Updated: Jan 27, 2020
Welcome back to the latest in our Get to Know series! Here we sat down with company member Jenna Houchin, who happens to be among the most multi-faceted talents we know. Her skill and experience ranges from acting, directing, graphic design, video editing, projection design, and much more! Here we discuss her inspirations, aspirations, and what defines her work.
M: Let's get this bad boy started with some warm-ups like we do all the rest, you down?
JENNA HOUCHIN: Let's do it!
M: Alright! What’s your favorite color?
JH: Yellow or black.
M: Favorite food?
JH: Avocado rolls and white pizza.
M: Favorite article of clothing?
JH: I own a lot of platform black boots and I’m obsessed with all of them.
M: Do you have any tattoos?
JH: I’d have a lot more if I didn’t act, but I have five. My most recent is a barbed wire heart on my leg.
M: Favorite weather or time of year?
JH: Late fall/very early winter.
M: Coffee or tea?
JH: I regularly drink chai tea lattes but I only drink coffee when I’m extremely stressed out.
M: What are some hobbies or interests of yours?
JH: Outside of theatre, I do a lot of writing, visual art, and photography. I also quietly attempt music, and collect vintage clothing.
M: What do you do to relax?
JH: I try to go to a lot of music or art shows to distract myself from my own work, but if I feel like being alone, I have this stupid thing where I love writing in my car while eating dinner.
M: Dream Vacation?
JH: Anywhere! I think my dream would be to go on tour with an artist or be part of a touring company so I can collaborate with artists while experiencing the world.
M: If you weren’t in theatre what would you do?
JH: Fashion and beauty merchandising/marketing, focusing on creating content for inclusive content, or being a full time photographer. In high school, though, I convinced myself that I wanted to be a heart surgeon. Not sure what that was about.
M: Who is a favorite writer of yours?
JH: All women. I think Greta Gerwig, the screenwriter for Ladybird, is someone who is really important. Musicians like Courtney Barnett and Harmony Tividad made me excited about writing again when I first discovered them.
M: Do you have a favorite actor or director?
JH: Off the top of my head, Ezra Miller is one of my favorite actors (and people, in general) because of how well he connects with people. I’m convinced it’s the main reason he connects so well with others on camera and on stage... he makes it look so easy! He is constantly pushing the limits that the entertainment industry tries to set for people, and it encourages me to try to be as authentic and open as possible at all times.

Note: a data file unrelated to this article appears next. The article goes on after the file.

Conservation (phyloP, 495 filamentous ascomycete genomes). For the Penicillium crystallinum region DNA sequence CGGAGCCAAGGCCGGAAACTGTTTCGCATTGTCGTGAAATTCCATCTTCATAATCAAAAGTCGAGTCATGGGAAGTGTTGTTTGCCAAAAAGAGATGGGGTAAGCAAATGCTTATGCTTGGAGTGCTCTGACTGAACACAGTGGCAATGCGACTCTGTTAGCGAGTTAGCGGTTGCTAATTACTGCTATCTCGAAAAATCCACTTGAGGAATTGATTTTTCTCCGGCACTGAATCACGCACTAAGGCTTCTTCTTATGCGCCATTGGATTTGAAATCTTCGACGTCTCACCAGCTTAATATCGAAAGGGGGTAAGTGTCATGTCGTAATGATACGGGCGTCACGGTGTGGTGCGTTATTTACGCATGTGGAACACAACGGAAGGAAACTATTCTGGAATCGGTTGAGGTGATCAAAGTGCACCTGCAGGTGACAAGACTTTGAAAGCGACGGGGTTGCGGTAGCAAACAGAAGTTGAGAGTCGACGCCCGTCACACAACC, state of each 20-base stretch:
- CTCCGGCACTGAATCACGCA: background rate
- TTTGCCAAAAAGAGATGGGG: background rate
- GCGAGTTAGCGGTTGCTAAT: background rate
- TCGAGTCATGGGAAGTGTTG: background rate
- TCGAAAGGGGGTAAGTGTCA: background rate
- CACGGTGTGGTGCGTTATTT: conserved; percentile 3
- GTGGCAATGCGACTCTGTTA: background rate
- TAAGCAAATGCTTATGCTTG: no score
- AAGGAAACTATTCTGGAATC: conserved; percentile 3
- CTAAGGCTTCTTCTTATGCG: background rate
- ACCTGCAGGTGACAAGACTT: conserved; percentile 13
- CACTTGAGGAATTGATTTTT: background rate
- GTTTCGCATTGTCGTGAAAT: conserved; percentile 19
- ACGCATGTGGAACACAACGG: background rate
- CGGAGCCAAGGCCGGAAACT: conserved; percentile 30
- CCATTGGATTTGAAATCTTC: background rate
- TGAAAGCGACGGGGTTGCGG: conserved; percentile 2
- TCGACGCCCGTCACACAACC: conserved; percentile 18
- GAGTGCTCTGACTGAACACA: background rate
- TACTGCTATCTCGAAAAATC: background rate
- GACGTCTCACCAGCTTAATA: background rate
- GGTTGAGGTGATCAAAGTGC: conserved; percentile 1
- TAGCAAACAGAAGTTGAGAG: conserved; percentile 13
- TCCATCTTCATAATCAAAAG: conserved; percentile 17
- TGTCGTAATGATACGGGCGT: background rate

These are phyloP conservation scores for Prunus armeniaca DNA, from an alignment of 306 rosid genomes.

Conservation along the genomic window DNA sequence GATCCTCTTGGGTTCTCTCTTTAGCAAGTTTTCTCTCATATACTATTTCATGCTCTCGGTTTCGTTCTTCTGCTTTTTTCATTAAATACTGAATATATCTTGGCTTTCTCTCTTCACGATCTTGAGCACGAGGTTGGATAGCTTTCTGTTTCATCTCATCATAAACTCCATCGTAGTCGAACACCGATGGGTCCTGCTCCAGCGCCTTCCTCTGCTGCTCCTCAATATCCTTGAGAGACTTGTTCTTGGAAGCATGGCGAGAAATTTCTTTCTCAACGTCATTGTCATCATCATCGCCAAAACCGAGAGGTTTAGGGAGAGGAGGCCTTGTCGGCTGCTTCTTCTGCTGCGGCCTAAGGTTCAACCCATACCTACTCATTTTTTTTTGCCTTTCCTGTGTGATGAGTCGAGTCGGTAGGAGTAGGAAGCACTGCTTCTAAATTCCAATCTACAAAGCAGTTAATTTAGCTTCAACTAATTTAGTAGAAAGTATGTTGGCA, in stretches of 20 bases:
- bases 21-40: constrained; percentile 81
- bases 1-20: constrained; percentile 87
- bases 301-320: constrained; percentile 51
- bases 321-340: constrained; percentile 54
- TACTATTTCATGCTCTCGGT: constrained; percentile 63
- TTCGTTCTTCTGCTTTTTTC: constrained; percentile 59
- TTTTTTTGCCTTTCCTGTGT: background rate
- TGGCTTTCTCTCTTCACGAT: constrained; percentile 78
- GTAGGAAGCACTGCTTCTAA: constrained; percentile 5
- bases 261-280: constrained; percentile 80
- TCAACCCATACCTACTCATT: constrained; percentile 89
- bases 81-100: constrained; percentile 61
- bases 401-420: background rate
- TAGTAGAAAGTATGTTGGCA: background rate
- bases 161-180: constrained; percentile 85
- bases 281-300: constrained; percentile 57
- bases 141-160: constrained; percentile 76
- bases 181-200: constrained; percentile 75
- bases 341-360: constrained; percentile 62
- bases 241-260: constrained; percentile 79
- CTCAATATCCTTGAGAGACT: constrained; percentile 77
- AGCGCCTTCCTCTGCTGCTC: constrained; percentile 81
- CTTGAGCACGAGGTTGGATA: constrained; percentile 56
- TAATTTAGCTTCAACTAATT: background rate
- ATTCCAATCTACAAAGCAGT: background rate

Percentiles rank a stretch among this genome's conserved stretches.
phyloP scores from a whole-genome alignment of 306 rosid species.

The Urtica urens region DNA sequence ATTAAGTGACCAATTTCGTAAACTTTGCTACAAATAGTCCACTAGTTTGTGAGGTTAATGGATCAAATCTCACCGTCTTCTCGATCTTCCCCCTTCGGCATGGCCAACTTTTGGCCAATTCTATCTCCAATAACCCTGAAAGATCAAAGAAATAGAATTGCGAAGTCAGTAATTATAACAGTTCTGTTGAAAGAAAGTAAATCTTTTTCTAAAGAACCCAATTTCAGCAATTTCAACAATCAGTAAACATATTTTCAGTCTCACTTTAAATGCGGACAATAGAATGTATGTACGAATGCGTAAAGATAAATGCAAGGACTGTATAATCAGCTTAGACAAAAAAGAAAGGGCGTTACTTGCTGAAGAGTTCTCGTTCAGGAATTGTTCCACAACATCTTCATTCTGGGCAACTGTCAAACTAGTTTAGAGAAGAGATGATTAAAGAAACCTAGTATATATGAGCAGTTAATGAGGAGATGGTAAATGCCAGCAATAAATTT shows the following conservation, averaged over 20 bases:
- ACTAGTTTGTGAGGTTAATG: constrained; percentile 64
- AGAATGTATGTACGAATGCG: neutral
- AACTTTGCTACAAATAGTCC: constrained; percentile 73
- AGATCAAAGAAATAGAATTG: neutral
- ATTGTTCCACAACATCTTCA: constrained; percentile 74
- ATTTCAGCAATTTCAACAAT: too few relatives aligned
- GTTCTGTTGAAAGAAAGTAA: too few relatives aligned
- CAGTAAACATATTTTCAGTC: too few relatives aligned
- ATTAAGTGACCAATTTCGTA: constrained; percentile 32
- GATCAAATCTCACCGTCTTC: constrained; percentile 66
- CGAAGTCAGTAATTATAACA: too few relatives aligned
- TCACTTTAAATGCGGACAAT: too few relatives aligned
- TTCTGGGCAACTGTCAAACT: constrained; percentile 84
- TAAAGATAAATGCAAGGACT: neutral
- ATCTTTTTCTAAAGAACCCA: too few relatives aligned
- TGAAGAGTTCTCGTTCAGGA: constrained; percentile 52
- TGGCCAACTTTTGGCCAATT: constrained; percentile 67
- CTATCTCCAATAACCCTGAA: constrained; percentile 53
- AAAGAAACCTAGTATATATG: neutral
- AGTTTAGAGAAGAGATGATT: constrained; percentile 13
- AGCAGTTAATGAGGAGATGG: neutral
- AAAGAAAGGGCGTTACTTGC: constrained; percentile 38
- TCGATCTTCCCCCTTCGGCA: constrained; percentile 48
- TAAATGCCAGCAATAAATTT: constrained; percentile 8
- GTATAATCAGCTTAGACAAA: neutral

M: Who is a hero or inspiration of yours?
JH: I’m inspired by everything! I’m at such an amazing point in my life where I’m meeting so many different people, mainly artists, that are so encouraging to me and my process, and I’m inspired by the idea that collectively, we are all creating art that is a reflection of ourselves and our own realities.
Growing up, David Bowie helped me accept myself in all aspects: being comfortable in myself, how I’m changing, my sexuality, and my artistic worldview. I also used to watch The Rocky Horror Picture Show on repeat, so that’s got to count for something.
M: What do you admire in people?
JH: Self awareness and realizing you are never too important to help and thank the people around you.
M: What do you despise in people?
JH: When people don’t realize how important their words are, and when people are so busy trying to get ahead that they forget that we can all collectively succeed.
M: What charms you in a person?
JH: When I’m fully charmed by a person, it usually happens in less than five minutes. It must be the open energy they give off or something. It’s also nice when someone doesn’t interrupt me. Either one of those.
M: Where are you from?
JH: Fort Wayne, Indiana.
M: What was it like growing up there?
JH: I didn’t love my life growing up due to a lack of representation of someone I could cling onto in the media or in my everyday life. That being said, I’m eternally grateful for the people I was surrounded by in the arts. They gave me that!
M: Did it impact your worldview in any way?
JH: Yes! I learned about the mindset of having “nothing to prove, only something to share,” and that’s stuck with me every single day since. Growing up in such a supportive performing arts community helped me realize that not everything in life is fun and games but so much of it actually is.
M: When did you develop an interest in theatre?
JH: I don’t remember a time where I wasn’t in dance classes, forcing my family to listen to me sing karaoke, or watching musicals on my VHS player.
M: When did you know this is what you wanted to do?
JH: I think I always knew, but I didn’t think it was a realistic career path until I was older.
M: You went to college and studied theatre. Why ISU?
JH: I went for a music education major so I could be an artistic director for show choirs in the midwest, and since ISU is known as a “teacher school”, I thought it would be a perfect match. I took a class in theatre for my minor, and almost immediately changed that to my major because I realized that that was the actual path I needed to be on.
M: How do you feel about it now that you’re in the field?
JH: I love it more and more everyday.
M: What was your favorite class?
JH: Playwriting. I tried to get out of signing up for it because I was too nervous, but then I ended up being the TA for the class the following year because it flipped some sort of weird switch in my head, and I’ve been writing almost everyday since.
M: How did your college experience shape you as a professional?